Telling your children that you and your spouse are getting a divorce is likely to be one of the most important and difficult communications you are likely to have in your life. It is therefore very important to be prepared.
First, be prepared to handle your child’s reaction in a sensitive and respectful manner. Before you have this conversation, you should educate yourself about the best words to use keeping in mind the emotionally developmental stage of your child and what your child needs. There are some very good books on this subject, such as “Mom’s House, Dad’s House” by Isolina Ricci, Ph.D. You might also consult with a family therapist for guidance.
Second, it is important for you and your spouse to have this conversation together with your child. This will present a sense to your child that you have made this decision together (even if only one of you initiated it). Most importantly, it shows to your child that you and your spouse will work together to ease the transition.
Make it clear to your child that you both will always love him and that he will always be the most important part of your lives. You should emphasize that the divorce has nothing to do with how you both feel about him and that the decision was made solely between the two of you. Make the commitment to yourselves and to your child that you will not blame each other – and will not speak badly about each other in front of or to your child. Make sure to honor your commitment.
Be clear to your child about what he can expect in terms of when and how often he will spend time with each of you. Therefore, it is important to have a parenting time schedule prepared, or at least a general concept of an arrangement, before you speak to your child. Make it clear that your child will have two homes now where he will always belong.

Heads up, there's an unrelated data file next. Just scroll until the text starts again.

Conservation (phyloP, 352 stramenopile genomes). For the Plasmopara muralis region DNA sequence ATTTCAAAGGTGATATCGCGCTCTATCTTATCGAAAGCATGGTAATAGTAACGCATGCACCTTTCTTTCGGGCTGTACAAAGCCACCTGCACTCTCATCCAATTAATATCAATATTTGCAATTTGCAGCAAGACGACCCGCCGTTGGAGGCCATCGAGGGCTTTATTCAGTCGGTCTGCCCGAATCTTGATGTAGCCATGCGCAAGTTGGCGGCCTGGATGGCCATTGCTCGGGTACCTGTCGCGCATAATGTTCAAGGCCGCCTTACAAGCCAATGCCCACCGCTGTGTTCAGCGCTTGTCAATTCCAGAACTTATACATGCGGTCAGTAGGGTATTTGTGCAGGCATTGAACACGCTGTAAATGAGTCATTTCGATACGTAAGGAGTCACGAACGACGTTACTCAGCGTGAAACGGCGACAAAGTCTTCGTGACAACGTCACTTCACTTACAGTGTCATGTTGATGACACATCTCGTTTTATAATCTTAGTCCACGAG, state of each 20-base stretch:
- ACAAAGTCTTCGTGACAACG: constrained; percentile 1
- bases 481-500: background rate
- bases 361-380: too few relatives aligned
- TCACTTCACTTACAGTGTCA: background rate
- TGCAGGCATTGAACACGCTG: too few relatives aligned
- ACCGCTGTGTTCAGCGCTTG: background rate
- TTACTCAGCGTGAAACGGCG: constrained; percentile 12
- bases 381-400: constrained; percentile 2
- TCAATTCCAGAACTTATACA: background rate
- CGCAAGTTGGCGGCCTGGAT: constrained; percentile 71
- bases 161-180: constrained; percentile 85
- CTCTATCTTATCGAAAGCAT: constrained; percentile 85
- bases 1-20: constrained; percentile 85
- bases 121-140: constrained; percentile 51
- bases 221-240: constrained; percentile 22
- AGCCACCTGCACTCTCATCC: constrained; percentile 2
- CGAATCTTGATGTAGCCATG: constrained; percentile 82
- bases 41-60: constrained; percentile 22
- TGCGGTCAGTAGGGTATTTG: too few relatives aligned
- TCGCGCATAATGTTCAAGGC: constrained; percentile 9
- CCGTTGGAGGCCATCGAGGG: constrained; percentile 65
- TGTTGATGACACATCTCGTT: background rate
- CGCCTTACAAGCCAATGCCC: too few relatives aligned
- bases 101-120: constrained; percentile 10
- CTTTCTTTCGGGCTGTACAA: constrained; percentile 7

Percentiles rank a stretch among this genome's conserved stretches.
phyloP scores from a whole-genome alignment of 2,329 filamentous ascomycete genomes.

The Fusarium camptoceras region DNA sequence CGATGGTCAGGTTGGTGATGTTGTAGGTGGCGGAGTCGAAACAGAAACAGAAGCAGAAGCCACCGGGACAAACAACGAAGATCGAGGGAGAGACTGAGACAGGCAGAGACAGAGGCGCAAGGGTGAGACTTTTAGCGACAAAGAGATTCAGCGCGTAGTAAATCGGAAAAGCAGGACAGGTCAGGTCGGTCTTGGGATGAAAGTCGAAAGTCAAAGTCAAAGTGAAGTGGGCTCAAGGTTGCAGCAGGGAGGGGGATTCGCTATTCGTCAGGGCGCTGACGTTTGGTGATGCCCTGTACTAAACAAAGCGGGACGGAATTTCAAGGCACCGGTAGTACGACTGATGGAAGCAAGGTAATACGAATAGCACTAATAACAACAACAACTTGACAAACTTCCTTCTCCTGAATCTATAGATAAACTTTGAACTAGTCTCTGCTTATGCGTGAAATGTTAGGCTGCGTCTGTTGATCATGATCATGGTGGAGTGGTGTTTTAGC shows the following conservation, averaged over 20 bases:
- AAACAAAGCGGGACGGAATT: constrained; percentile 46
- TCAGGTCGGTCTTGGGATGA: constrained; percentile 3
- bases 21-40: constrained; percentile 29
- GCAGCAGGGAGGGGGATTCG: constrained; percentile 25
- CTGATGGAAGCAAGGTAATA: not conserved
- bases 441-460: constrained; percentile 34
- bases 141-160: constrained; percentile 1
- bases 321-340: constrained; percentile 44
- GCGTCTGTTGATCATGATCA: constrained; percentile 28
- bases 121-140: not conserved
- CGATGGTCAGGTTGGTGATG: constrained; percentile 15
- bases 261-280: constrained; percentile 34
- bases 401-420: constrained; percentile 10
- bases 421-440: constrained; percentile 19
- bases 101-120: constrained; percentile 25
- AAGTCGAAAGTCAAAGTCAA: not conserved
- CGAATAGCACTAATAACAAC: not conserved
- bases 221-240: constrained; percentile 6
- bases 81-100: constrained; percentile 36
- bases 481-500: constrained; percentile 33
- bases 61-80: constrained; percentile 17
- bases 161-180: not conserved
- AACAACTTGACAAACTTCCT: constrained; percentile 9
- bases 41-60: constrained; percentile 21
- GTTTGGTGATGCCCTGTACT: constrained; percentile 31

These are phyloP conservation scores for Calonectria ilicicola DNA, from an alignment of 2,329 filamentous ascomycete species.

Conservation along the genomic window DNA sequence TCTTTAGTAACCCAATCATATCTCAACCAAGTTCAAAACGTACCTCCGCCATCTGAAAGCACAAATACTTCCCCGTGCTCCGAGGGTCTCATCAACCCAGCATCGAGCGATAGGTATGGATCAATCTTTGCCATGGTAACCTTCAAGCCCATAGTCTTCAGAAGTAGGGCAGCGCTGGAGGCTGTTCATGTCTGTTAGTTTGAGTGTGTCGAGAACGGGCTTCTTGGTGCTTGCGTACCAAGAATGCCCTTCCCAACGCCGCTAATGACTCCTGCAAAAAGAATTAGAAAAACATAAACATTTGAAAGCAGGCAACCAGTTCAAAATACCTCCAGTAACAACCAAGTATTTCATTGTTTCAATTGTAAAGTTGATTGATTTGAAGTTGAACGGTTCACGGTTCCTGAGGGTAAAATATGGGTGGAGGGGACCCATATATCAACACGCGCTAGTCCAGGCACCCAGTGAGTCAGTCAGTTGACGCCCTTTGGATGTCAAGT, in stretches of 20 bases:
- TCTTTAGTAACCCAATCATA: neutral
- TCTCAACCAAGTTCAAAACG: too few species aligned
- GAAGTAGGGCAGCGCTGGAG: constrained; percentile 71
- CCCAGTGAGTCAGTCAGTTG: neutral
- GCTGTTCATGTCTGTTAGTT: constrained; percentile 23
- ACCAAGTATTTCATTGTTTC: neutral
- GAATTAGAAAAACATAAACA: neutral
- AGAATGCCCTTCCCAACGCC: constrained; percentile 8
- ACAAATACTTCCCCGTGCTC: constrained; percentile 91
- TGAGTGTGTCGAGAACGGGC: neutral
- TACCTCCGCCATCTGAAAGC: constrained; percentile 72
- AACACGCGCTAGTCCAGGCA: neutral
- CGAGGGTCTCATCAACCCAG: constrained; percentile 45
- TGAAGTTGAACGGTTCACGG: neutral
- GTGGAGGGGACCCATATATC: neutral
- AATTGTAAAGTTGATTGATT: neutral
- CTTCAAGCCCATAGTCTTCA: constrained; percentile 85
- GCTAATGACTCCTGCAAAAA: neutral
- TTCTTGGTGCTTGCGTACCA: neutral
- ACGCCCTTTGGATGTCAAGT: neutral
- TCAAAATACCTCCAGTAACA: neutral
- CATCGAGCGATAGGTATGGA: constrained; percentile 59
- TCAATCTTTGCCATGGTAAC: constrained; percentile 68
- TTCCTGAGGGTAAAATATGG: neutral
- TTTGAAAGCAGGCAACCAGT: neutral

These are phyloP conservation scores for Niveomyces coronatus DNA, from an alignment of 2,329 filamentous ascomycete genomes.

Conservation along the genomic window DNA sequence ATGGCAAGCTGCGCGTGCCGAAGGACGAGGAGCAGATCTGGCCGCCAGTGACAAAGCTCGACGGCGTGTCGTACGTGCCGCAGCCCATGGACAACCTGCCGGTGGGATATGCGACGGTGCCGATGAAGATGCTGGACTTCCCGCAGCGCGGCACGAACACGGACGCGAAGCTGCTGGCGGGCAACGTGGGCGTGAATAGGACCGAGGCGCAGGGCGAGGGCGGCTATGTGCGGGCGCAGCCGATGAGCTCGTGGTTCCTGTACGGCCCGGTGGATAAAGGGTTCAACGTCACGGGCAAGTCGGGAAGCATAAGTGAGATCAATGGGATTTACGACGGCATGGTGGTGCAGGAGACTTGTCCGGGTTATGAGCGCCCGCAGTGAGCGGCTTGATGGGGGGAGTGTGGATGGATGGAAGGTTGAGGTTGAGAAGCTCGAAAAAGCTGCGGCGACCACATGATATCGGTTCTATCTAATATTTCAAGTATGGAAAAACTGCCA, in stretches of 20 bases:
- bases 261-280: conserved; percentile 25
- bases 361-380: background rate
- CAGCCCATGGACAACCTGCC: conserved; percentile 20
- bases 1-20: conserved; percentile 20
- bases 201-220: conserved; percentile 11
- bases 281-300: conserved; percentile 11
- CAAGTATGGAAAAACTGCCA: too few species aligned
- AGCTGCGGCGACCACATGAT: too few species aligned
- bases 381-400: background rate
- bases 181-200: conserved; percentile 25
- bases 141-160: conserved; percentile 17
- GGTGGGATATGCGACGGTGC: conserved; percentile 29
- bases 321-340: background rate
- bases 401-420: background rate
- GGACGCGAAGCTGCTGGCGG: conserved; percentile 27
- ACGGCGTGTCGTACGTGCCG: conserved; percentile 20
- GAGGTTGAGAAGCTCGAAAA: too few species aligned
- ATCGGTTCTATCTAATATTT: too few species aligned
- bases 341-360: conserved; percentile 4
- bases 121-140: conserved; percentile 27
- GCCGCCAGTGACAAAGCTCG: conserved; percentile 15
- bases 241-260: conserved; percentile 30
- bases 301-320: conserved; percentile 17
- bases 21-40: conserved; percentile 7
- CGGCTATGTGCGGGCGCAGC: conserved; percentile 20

Perhaps most importantly, listen to your child as he responds to the news. Address his fears, concerns, and his sadness. Remember that your child is going through a grief process as he struggles with the loss of his family unit (much as you are). You should expect that the divorce will be very difficult for you child to accept. This is why it is quite common for children to hold out hope that their parents will get back together.
Therefore, it is important to avoid giving your child any false hopes that the two of you will get back together. During instances where the family is together at an event or outing, you might need to clarify to your child that while you are not getting back together, it is important to both of you that your child experiences his parents being able to get along because you will always have him in common.
You should keep in mind that this is a dramatic and difficult transition for your child – just as it is for you. Remember to keep your child front and center in your mind when making decisions. This will help ease the transition for all of you and will go a long way towards helping to avoid any long term negative emotional effects on your child.
Please pass this information on to anyone who might find it helpful.